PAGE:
Check out part one here.
The Japanese love their pickles. Love ’em. Love them so much, in fact, that I am hard pressed to recall any Japanese meal I have ever partaken of that did NOT include a little side dish of colorful pickled daikon.
I, on the other hand, can’t stand pickles. Or pickled stuff. Hate it all. Absolutely.
This pickle thing is only relevant to this series because those little colorful pickles I just mentioned are called takuan. So named because they were invented (discovered? summoned forth?) by the Rinzai Zen priest Takuan Sōhō. The very same Zen priest who managed to befriend, advise, and engage in lengthy discourse with not only Miyamoto Musashi, but also several other “tier 1” Japanese swordsmen of his age. Two of whom were Swordsmasters to the Shogun, and equally certifiably BAMFs as Musashi. (One, another author appearing on this list, could be argued to have been “greater.” I’ll ‘splain in his article.)
Takuan Sōhō authored hundreds of essays, poems, and letters. The most famous of which is counted as the single greatest treatise on Samurai Warrior Psychology (and I’d argue *all* warriors’ Psychology) ever penned: The Unfettered Mind. The fact that you can probably fill a high school football stadium with the number of people who have ever read it notwithstanding, it is a fantastically insightful read.
However. This book is…dense. And difficult not only to read, but to “get.” The difficulty isn’t in the translation from Japanese to English, but in the very difficult and specific Zen and Kenjutsu terminology–which it supposedly tries to avoid–and concepts. This book is absolute mandatory reading for anyone trying to track with this kind of Psychology.
And by Psychology…I don’t just mean “how to think.” This book, as you bite off the tiny pieces and chew on them for days, covers all the itty bitty little spaces between learning and doing. Runs you so far down rabbit holes on “mind” and “muscles” that by the time you finish a section, you’ll be ready to start that whole chapter over again to try to understand it.
I’ll be honest here: The first time I read this book, it felt like reading a math book. And I was already years into traditional Japanese martial arts. Don’t let that shit stop you. If this is your lane, or cup of tea… hit this bitch full force. Keep a copy in your pocket and read bits and pieces as you can.
I’m not Cliff, and I ain’t giving you my notes, but the BLUF (Bottom Line Up Front) on this book is threefold:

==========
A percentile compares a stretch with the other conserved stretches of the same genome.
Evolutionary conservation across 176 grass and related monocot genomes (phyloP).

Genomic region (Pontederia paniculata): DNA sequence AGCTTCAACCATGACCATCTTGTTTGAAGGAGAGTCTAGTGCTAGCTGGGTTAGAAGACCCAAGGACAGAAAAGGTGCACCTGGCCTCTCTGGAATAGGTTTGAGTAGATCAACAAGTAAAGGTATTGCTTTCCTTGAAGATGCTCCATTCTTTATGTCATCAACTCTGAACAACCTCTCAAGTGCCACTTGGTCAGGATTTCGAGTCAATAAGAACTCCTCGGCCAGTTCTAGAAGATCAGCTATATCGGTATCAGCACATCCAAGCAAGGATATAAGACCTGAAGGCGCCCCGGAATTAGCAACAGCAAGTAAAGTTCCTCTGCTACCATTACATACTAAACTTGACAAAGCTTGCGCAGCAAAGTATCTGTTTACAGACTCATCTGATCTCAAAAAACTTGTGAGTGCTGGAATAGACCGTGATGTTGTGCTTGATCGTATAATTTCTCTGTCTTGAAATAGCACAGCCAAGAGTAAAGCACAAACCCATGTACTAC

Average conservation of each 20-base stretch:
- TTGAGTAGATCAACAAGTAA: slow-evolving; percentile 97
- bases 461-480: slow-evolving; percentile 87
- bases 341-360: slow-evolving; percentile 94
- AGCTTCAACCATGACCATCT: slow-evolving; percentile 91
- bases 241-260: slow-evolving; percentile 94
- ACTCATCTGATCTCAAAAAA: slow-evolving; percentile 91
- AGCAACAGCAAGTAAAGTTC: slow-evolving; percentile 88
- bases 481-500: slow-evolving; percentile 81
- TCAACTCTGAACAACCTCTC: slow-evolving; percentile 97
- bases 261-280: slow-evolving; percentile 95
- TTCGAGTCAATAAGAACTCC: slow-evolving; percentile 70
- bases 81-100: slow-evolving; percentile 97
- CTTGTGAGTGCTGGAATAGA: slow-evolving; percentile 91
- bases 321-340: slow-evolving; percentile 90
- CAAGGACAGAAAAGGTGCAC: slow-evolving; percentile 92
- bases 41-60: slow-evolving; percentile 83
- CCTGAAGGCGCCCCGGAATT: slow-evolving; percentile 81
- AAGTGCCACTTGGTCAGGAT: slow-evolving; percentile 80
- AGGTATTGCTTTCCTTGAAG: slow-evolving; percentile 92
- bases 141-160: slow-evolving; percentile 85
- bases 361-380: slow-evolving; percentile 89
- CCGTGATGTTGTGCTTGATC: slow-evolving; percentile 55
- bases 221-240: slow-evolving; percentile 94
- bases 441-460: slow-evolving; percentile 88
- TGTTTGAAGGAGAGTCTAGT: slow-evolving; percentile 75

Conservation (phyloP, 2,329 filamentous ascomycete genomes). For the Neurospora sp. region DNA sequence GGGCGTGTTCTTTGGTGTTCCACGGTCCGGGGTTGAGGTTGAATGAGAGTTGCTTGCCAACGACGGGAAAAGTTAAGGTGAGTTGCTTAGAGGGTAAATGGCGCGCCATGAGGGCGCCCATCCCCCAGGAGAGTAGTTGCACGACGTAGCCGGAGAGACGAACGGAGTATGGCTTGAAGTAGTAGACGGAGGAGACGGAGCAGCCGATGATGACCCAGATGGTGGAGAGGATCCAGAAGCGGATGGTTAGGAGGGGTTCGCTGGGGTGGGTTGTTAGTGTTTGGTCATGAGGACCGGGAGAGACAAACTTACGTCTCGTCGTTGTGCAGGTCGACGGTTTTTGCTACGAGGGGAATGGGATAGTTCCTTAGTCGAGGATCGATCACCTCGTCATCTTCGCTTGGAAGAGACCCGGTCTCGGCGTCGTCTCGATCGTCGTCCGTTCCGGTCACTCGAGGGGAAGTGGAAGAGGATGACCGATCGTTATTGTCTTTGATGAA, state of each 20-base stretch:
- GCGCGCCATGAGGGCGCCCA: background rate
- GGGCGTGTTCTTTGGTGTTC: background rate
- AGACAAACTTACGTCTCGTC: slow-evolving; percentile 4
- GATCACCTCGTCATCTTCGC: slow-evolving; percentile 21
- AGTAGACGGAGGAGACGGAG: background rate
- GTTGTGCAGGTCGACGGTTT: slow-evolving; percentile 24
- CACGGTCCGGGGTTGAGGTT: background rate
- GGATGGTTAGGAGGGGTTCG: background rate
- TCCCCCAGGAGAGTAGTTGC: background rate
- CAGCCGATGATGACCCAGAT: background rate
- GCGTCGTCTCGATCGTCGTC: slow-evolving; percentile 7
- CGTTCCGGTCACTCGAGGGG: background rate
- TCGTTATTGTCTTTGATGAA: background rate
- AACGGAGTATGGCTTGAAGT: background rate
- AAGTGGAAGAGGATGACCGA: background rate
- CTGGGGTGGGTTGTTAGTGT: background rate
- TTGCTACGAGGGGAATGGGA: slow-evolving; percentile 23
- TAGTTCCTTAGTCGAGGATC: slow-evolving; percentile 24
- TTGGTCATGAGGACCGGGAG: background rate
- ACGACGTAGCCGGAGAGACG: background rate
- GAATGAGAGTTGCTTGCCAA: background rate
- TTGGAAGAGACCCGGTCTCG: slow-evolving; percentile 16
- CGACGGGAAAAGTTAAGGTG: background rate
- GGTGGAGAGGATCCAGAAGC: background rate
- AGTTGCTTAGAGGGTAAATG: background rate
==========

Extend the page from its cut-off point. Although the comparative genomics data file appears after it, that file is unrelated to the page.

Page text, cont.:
1. Technique versus self, and self versus self during any confrontation; how the individual “mind” (self, self and technique; the tool used in the technique is an extension of the self) can work to become “one.”
2. Self versus other; and how that “other,” ultimately, is also a component of that complete “one” mentioned in 1.
3. Human nature; how to identify what is selflessness; death (or, and how to die).
So, basically, big brain shit.
Takuan, as I mentioned, was an influence, to some extent or another, on dudes that ended up being influential on all of Japanese culture. So, his ideas managed to ease their way into just about every corner of Warrior society–Zen or not. And, Takuan’s influence is one dominant reason why everyone who doesn’t know better equates *all* Japanese Warrior stuff to Zen stuff. Which, is about as farcical as you can get. Some schools and individuals buy in, most don’t (or haven’t). But this was what Takuan specifically had in mind for this work: To show that Zen stuff and Sword stuff were mutually interchangable. (And, honestly, until you dig into the weeds, it is.)
Since there are two dudes on this list that were *heavily* influenced by Takuan’s concepts and ideas–and Takuan himself is also on this list–you can see that a serious majority of the *published* (remember, kids, most of this shit is locked up in Eyes Only scrolls and word of mouth instruction) stuff on this topic is going to include “Takuanisms.” (I just made that word up, be careful using it.)
This is the only work of its kind on the Psychology of “The Sword.” By extension, the Psychology of Combat.
I would not only recommend this book to modern warriors, but I would call it absofuckinglutely mandatory for anyone involved in the deep dark places of technical death-dealing.
Have at it, killers. I had to stop occasionally and color, just to keep shit balanced.
Featured image courtesy of Terebess.
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